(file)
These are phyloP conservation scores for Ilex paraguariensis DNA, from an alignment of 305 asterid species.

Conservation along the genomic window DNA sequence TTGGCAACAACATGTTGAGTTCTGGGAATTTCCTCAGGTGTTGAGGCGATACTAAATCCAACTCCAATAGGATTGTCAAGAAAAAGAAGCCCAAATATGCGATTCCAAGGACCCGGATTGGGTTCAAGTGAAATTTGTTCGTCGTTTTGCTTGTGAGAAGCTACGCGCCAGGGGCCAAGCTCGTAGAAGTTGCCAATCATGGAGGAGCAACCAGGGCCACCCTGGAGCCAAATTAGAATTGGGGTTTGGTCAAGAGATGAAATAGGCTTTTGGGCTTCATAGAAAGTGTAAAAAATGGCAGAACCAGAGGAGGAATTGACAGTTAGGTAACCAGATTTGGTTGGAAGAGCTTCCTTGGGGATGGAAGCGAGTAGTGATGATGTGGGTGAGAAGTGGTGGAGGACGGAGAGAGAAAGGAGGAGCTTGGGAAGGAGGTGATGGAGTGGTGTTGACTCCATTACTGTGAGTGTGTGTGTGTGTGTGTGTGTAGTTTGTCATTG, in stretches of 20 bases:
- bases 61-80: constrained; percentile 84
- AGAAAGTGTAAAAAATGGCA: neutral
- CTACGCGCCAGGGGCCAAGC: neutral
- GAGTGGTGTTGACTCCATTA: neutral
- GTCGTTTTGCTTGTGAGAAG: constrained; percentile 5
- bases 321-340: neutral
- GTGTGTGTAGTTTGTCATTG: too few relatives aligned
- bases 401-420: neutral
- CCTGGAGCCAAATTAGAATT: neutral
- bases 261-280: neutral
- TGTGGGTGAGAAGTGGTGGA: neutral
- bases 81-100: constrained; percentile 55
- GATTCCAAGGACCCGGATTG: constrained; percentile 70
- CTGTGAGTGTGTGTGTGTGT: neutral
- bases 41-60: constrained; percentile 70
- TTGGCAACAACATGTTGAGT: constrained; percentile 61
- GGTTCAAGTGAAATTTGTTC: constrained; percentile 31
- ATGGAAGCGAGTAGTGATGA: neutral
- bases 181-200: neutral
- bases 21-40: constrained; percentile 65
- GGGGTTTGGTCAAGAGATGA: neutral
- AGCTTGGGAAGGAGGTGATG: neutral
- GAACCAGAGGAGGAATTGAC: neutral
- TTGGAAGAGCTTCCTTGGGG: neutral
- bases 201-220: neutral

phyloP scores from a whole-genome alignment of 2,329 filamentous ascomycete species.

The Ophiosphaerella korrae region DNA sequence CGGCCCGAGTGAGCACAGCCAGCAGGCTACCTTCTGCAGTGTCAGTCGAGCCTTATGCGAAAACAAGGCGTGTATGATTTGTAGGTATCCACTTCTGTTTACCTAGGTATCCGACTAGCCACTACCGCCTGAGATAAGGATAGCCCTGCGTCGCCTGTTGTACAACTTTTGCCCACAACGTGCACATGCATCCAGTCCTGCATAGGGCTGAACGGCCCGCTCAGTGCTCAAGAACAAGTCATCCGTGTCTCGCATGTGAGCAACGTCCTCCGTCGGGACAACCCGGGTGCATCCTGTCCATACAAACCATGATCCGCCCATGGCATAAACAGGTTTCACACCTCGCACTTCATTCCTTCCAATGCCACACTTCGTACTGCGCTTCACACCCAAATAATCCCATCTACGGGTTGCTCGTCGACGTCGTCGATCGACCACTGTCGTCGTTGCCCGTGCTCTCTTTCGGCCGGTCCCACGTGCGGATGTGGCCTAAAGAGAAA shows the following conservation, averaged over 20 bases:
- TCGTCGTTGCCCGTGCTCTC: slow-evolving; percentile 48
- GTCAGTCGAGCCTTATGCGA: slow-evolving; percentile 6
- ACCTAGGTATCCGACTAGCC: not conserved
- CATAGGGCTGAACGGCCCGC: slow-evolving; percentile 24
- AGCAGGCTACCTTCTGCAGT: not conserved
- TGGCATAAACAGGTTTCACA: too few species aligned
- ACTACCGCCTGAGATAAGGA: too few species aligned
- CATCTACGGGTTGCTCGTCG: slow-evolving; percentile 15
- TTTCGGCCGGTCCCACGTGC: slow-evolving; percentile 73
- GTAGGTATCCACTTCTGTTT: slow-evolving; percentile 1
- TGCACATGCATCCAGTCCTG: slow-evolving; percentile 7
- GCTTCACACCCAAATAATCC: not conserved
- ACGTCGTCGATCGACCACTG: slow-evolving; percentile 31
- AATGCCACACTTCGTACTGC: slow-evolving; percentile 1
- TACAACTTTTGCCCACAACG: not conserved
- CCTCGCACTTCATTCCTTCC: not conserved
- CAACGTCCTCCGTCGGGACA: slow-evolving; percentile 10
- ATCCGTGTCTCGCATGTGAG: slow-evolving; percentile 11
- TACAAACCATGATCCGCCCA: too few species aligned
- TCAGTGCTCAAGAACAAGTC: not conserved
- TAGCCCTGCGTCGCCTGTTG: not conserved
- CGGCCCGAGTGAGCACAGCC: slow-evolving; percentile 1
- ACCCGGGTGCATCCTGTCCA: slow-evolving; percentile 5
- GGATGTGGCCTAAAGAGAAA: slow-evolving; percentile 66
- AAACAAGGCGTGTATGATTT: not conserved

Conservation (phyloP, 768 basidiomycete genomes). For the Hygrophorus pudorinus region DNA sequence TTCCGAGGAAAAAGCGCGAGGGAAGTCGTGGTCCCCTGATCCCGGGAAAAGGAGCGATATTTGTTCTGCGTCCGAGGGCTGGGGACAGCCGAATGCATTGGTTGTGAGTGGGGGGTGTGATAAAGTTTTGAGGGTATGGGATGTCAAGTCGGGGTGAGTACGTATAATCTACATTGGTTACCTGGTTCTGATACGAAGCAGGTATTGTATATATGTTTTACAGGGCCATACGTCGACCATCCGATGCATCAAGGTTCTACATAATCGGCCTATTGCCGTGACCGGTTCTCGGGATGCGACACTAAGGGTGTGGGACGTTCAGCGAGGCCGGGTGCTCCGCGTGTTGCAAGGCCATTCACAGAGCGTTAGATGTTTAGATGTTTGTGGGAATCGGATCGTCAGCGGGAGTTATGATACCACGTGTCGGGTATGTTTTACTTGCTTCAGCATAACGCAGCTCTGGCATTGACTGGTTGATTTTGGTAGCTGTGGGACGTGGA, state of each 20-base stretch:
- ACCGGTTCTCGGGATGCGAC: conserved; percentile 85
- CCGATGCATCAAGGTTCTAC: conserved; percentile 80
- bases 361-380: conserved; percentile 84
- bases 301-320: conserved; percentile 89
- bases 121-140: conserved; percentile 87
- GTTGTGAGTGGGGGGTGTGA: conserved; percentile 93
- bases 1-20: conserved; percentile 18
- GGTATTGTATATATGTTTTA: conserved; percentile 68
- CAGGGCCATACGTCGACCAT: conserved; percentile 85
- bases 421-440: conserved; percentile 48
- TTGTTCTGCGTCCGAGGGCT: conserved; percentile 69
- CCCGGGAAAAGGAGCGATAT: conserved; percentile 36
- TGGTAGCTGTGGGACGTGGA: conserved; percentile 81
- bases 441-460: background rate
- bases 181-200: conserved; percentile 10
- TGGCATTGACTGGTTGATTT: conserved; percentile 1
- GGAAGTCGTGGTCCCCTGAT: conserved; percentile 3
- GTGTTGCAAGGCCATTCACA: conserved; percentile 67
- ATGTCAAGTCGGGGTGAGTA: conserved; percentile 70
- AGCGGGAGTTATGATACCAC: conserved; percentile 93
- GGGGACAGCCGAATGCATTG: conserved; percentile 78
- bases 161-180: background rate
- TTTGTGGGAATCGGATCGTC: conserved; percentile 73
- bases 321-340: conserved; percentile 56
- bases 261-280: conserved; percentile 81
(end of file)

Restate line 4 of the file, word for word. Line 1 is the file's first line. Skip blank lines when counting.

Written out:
- AGAAAGTGTAAAAAATGGCA: neutral